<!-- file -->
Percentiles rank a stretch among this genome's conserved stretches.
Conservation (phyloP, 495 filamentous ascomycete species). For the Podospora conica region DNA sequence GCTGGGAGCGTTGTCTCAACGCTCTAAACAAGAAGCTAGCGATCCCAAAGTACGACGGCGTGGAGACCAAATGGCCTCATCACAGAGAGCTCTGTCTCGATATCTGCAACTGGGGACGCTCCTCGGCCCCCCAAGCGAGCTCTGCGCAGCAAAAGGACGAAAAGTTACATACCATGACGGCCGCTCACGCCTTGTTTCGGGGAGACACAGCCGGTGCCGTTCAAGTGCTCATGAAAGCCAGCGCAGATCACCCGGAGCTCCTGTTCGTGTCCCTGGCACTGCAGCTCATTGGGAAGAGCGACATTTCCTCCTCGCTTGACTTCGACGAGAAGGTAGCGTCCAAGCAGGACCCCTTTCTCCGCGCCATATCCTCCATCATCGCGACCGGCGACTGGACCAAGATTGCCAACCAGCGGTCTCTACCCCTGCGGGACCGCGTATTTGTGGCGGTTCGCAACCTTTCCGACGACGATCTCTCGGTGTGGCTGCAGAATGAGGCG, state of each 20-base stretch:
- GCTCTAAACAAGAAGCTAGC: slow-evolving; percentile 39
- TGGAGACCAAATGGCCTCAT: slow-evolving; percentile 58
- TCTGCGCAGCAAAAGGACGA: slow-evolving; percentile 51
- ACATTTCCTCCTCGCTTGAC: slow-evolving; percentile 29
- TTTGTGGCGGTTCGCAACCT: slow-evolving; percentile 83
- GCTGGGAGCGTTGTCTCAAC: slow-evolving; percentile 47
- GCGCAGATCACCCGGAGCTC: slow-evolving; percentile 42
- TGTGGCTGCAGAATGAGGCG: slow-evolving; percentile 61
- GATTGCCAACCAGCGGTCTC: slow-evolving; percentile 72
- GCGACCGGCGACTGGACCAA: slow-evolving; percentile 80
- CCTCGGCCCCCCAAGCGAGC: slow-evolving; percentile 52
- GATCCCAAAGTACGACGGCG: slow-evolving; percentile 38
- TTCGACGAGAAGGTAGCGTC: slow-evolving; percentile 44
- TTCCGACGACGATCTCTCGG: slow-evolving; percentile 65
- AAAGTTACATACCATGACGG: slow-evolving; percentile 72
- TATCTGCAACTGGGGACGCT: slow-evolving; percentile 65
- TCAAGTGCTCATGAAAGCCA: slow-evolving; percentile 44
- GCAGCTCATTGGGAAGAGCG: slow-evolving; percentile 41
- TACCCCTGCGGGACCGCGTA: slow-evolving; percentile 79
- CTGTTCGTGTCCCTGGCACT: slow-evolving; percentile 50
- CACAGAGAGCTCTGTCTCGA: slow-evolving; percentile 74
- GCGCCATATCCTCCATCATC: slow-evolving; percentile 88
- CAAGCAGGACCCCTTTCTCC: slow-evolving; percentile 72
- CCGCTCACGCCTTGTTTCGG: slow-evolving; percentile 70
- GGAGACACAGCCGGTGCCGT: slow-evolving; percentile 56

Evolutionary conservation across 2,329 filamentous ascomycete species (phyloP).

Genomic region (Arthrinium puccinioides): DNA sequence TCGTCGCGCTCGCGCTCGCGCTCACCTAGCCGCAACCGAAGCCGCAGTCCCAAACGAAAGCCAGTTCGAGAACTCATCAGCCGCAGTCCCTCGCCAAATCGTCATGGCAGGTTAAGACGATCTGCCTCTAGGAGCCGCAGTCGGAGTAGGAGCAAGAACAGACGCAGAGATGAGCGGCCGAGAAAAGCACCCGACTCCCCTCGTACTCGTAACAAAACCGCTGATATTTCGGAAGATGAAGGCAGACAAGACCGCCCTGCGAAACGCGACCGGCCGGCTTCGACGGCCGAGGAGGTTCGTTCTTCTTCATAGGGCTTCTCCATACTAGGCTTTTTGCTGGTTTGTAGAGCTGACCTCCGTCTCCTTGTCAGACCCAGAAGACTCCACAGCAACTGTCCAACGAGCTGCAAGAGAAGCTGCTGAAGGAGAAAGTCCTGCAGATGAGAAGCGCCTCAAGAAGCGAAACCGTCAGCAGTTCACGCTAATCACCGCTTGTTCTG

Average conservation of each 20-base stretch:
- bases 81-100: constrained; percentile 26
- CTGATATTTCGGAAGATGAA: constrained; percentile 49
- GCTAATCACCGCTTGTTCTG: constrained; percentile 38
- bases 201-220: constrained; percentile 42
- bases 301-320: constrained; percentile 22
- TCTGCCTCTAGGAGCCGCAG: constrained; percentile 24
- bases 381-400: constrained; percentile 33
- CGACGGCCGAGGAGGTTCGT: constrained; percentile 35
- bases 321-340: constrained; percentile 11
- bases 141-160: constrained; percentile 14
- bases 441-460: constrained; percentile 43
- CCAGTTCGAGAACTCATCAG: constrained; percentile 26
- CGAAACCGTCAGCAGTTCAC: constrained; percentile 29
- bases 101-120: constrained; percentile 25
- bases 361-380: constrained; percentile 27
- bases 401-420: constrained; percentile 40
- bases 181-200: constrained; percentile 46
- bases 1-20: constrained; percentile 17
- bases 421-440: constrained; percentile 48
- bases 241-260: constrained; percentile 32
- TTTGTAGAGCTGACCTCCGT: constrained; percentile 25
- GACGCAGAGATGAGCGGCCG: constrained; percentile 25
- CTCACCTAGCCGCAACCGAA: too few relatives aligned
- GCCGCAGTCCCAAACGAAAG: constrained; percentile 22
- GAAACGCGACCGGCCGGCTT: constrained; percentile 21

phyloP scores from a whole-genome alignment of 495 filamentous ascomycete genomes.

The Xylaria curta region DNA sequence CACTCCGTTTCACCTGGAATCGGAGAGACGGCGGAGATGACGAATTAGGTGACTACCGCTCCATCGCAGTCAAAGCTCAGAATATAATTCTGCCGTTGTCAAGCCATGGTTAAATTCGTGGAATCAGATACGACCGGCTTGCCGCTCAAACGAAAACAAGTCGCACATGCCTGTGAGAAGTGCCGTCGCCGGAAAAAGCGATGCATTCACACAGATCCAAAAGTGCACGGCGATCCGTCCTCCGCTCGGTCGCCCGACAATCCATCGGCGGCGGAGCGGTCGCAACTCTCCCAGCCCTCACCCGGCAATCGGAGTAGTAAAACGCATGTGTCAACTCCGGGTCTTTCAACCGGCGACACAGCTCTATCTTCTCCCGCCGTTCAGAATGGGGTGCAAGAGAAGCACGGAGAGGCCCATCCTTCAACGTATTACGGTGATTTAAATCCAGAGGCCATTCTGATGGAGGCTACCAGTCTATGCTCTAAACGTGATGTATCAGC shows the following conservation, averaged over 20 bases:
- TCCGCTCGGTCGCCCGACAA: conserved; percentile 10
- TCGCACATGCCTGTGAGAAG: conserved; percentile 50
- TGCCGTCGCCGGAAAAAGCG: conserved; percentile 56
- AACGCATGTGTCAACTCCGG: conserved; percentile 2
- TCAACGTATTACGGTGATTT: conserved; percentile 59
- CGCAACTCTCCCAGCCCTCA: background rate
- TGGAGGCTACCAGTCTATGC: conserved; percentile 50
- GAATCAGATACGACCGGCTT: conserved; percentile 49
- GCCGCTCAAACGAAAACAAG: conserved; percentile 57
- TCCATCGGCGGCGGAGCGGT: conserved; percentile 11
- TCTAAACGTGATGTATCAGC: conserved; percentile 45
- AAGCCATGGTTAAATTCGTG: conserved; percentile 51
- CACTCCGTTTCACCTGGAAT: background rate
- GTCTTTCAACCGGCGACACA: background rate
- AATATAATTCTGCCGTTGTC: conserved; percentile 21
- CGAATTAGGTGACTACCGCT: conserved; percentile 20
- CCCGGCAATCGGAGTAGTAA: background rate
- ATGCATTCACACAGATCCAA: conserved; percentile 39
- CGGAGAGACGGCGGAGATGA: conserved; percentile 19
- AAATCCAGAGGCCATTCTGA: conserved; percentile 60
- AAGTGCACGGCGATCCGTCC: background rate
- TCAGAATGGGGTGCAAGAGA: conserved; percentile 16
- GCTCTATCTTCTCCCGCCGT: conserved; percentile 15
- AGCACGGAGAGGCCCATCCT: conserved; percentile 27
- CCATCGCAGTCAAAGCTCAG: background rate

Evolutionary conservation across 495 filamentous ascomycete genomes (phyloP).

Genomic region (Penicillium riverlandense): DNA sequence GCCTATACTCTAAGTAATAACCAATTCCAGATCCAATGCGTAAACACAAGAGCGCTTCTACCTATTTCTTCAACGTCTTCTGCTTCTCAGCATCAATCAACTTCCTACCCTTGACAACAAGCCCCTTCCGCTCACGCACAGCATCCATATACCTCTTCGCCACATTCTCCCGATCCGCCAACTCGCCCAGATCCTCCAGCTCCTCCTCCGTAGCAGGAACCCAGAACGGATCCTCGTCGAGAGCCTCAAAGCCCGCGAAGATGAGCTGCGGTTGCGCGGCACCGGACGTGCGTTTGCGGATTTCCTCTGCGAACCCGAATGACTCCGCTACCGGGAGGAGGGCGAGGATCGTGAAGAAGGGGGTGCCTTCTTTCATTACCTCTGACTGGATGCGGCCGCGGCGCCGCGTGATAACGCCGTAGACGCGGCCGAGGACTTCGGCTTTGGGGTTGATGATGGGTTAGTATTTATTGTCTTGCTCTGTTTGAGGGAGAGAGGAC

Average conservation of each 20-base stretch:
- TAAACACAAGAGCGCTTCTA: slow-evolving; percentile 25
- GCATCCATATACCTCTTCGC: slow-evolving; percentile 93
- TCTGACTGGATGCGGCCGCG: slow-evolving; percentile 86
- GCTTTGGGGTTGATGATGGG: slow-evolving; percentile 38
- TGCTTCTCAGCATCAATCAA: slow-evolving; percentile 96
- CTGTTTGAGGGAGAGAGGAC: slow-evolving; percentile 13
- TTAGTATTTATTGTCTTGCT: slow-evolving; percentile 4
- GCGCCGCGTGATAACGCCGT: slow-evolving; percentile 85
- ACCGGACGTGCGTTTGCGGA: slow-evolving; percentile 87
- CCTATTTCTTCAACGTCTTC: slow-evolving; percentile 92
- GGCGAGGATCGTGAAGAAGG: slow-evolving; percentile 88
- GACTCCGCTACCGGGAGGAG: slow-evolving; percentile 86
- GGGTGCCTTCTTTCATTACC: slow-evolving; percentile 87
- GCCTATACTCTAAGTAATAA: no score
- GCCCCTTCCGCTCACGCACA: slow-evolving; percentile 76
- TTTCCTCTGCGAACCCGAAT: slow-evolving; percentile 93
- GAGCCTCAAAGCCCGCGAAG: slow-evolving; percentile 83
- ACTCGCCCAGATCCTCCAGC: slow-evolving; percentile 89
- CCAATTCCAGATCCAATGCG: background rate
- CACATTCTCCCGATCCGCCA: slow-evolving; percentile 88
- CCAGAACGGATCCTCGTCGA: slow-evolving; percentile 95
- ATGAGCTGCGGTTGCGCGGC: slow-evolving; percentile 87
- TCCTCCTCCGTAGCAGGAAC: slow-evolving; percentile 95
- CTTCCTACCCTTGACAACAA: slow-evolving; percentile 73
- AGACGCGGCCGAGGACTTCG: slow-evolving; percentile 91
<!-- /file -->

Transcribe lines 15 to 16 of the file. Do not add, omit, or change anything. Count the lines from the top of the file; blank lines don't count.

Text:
- TTCGACGAGAAGGTAGCGTC: slow-evolving; percentile 44
- TTCCGACGACGATCTCTCGG: slow-evolving; percentile 65